This is the thing—I really did all of that, so I know it’s not fun and cool. It sucks. Nobody likes that shit. I got homies calling me from jail telling me they want to get home and get their shit together, and I know they can’t. That sucks.

What was it about the summer of ’06 that made you write an album about it?

It was the most intense time. We were in the seventh or eighth grade and getting away with everything, until one of my best friends ended up in jail. He’s there right now, for allegedly killing a little girl.

In gang culture, the summer is when people start dying. Everybody’s outside or at the beach with their shirts off. Now you can see the tattoos, those sleeves. “Oh, what’s that?”

This year my little brother turned 18. He got a 15-year [sentence] when he was 15. Little niggas is getting 15-to-life, 20-to-life, when they get to be 16 or 17. But when we were 15, we were getting away with shit. It was us against the older motherfuckers.

Did you watch the Baltimore riots closely this spring?


Yeah. I get it. In Baltimore, they saying, “Fuck the police.” They’re really fighting against the police. My whole thing is everybody wants to bicker and complain, but nobody wants to take action. Whether it’s violent or not, take action. If you so mad at the police, go kill one of the police.

What do you think about the way the media portrayed the people in the streets?

People got to understand this. I am a thug and animal in the general description of the words. We live in a motherfucking zoo. They watching us on TV, but they’re not going to go to Baltimore. Motherfuckers in Iowa don’t know no better, so what are you going to do? Are you going to enlighten them on the area? Or are you just going to be like, “Fuck it, it’s hard,” and do nothing? They don’t give a fuck because we don’t really give a fuck. As far as police things, take action if you believe in it, but understand that these people don’t understand where you come from. As much as people listen to YG, they wouldn’t go to Compton.

Most people in L.A. have never been to Compton.

How realistic is it that they would? People have lives to live. It’s about before this shit happens, before Baltimore goes up. Why aren’t we letting people know about these neighborhoods? It’s documented about gang culture in these neighborhoods, but nobody sees it. You can watch the news all day and see and hear about terrorism or the war going on. You’re never going to care until you feel it happening close up, until we get a 9/11, until ISIS threatens, or there’s North Korea and nuclear threats. That’s what this album is to me.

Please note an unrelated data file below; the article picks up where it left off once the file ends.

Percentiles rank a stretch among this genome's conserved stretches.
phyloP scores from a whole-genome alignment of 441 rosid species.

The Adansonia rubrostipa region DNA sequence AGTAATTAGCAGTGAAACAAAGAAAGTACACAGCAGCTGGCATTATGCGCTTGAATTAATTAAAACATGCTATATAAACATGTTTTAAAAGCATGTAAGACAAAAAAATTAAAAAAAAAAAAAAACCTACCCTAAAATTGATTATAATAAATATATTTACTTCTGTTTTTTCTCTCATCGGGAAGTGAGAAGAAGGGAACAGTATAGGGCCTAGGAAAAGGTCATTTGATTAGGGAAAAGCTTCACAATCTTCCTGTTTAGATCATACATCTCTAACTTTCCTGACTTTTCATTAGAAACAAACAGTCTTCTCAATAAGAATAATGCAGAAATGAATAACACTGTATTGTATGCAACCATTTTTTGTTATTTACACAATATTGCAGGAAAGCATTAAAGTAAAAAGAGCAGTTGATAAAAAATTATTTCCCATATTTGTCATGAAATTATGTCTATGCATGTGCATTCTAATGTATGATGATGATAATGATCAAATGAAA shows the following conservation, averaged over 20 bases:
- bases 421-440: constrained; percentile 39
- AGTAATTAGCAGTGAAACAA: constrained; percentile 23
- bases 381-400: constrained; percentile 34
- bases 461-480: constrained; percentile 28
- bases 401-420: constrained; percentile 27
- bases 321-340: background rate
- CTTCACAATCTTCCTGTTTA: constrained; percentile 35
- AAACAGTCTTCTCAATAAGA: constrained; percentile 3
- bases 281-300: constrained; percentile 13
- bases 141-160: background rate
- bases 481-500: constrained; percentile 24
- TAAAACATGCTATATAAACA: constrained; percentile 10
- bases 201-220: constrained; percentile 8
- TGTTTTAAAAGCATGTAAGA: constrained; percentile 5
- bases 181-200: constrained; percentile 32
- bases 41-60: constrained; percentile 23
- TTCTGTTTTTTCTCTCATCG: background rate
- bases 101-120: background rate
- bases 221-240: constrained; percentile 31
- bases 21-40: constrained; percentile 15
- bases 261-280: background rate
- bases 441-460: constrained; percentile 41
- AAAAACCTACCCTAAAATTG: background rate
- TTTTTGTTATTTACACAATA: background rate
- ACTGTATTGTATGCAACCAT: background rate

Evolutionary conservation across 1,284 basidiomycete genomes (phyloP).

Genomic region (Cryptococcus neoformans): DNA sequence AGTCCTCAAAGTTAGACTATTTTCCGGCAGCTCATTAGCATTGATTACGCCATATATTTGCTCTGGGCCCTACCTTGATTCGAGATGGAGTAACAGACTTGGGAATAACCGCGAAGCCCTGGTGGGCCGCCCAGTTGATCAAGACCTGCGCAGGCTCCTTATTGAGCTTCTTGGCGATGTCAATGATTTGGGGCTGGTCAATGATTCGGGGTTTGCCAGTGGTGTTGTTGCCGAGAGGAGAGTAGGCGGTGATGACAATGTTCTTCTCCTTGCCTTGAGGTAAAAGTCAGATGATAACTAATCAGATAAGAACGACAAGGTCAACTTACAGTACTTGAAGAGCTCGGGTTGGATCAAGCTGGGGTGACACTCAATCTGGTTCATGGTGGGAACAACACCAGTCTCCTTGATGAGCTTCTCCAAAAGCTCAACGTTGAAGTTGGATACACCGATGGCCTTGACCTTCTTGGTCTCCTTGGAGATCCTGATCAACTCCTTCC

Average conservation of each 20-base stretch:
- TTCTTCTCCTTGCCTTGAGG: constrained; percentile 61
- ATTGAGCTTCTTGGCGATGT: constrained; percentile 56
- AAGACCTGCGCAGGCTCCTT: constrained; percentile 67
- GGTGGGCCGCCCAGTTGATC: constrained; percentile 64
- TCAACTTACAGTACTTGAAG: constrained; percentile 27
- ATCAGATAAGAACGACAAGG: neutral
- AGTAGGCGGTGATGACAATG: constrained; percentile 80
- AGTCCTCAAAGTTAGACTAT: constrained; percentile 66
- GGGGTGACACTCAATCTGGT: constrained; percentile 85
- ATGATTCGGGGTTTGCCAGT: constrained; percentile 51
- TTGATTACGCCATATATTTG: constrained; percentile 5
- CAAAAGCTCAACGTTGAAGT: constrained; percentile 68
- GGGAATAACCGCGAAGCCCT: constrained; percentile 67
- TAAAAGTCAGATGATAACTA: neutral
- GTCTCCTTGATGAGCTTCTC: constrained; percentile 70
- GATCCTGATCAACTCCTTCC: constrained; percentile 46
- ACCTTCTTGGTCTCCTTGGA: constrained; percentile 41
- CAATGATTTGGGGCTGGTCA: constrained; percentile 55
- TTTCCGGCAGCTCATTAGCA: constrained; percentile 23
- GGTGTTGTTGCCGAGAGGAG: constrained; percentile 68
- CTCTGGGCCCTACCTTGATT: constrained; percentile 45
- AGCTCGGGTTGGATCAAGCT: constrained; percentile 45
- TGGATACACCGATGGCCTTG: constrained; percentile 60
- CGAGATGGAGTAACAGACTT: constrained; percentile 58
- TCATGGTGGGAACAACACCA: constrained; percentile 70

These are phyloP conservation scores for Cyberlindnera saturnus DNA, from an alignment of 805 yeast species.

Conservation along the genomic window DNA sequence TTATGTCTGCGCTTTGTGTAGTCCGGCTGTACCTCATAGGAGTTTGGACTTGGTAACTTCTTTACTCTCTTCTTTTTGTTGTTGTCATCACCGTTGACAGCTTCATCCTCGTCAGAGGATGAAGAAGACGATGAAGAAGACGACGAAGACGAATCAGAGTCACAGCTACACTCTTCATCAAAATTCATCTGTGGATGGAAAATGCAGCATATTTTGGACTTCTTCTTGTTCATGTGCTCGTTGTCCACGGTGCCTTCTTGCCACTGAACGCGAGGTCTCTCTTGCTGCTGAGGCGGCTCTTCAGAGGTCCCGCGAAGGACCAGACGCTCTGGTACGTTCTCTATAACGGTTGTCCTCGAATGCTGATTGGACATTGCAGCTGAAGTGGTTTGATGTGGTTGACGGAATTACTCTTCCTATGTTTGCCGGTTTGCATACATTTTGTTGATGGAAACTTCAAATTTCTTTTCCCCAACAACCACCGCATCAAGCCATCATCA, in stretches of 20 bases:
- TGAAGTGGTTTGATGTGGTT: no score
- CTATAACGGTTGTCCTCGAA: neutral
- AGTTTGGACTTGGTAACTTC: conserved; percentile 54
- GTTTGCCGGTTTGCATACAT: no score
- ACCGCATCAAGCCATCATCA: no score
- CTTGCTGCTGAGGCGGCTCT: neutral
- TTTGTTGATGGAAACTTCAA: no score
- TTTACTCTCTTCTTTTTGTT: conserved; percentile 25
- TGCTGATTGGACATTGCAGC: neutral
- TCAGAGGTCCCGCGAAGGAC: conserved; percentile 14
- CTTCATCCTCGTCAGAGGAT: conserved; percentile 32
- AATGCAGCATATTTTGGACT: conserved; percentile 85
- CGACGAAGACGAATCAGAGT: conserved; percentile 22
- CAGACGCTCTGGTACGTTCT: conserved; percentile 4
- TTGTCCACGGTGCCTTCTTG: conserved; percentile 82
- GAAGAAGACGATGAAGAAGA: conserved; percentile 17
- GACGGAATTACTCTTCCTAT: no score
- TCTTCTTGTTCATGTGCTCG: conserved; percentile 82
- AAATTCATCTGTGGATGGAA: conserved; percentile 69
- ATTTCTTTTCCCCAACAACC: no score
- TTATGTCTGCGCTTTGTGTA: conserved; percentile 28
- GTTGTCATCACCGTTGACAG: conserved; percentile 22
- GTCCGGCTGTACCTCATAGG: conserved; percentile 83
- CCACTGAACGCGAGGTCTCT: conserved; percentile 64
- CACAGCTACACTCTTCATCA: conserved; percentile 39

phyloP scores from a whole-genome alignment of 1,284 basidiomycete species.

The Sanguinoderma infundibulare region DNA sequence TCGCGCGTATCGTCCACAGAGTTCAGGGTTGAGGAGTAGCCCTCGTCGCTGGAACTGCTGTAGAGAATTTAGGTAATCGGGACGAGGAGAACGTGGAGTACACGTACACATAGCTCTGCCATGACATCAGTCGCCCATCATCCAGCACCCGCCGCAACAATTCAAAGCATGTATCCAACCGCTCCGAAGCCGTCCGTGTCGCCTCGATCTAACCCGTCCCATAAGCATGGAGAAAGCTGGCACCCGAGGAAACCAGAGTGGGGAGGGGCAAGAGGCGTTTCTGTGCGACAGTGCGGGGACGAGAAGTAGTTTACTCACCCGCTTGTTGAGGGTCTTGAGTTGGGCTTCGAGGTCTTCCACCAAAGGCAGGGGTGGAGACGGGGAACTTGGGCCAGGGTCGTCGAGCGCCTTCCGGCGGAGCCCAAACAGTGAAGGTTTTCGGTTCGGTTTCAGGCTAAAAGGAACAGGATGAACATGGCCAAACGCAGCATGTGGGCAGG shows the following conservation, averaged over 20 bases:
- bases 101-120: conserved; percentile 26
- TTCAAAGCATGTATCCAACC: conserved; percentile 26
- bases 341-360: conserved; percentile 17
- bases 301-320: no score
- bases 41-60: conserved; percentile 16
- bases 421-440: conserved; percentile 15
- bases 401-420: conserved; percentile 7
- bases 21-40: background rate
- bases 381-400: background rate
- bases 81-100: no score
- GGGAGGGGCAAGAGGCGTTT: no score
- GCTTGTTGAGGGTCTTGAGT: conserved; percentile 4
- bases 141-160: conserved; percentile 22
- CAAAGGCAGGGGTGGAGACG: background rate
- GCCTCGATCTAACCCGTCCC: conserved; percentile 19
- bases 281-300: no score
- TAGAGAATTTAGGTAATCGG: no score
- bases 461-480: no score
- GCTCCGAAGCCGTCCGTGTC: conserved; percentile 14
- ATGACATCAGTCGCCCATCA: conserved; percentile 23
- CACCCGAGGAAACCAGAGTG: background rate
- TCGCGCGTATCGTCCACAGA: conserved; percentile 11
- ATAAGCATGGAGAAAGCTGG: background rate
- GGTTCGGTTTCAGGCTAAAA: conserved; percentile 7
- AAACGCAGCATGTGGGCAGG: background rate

I understand where people come from when they say, “The police do too much.” I also understand it when people say, “It’s okay for us to kill us, but they can’t kill us.” At the end of the day, a life is a life no matter who takes it. Now, is it wrong because of who died and what color they might be? Or is it wrong because somebody got killed?

Why do you think there hasn’t been a riot in L.A. since ’92?

If the police come out to Long Beach, trying to shoot the wrong people, we’re not playing no turn-over-a-car games. Niggas is shooting at the police right now. So they don’t really wanna play that game with us, because I promise you that we don’t care about going to jail. You’re getting life for bran- dishing firearms nowadays. You’re getting life for gang allegations. Niggas don’t care about going to jail. We’re dying.

Vince Staples On Gang Culture, Hip-Hop, And Steps Towards Social Justice
Vince Staples On Gang Culture, Hip-Hop, And Steps Towards Social Justice
“I might be okay now, but I’m not really okay, because nobody else is okay.” —Vince Staples

Do you feel like all this violence is a cycle that can’t be broken?

What people need to realize is that we’re all in this together. These niggas I used to grow up with were all like, “Fuck that nigga. I’m going to kill that nigga.” And I see them and I feel bad for the motherfuckers. When certain people do unforgivable things, I can’t help but think about the way that my life has changed. I understand what I was wrong about and where I was lost too.

I just want to help people understand that we don’t get to pick, bro. We don’t get to pick where we was from. That ain’t how it works. How does it stop? If we knew how it would stop, it would stop. I know that no one really wants to go to jail for life.

You’ve said before that you don’t go in the studio everyday because you need to live a normal life to have things to rap about.

Because, bro, I don’t care about rap music like that. That shit means nothing to me. I don’t sit at my house looking at vinyls. Shit don’t mean nothing when there’s people out here dying and starving with no hope. That’s what matters, so you don’t want to get jaded and lose sight of where you came from. I might be okay now, but I’m not really okay, because nobody else is okay.

Vince Staples On Gang Culture, Hip-Hop, And Steps Towards Social Justice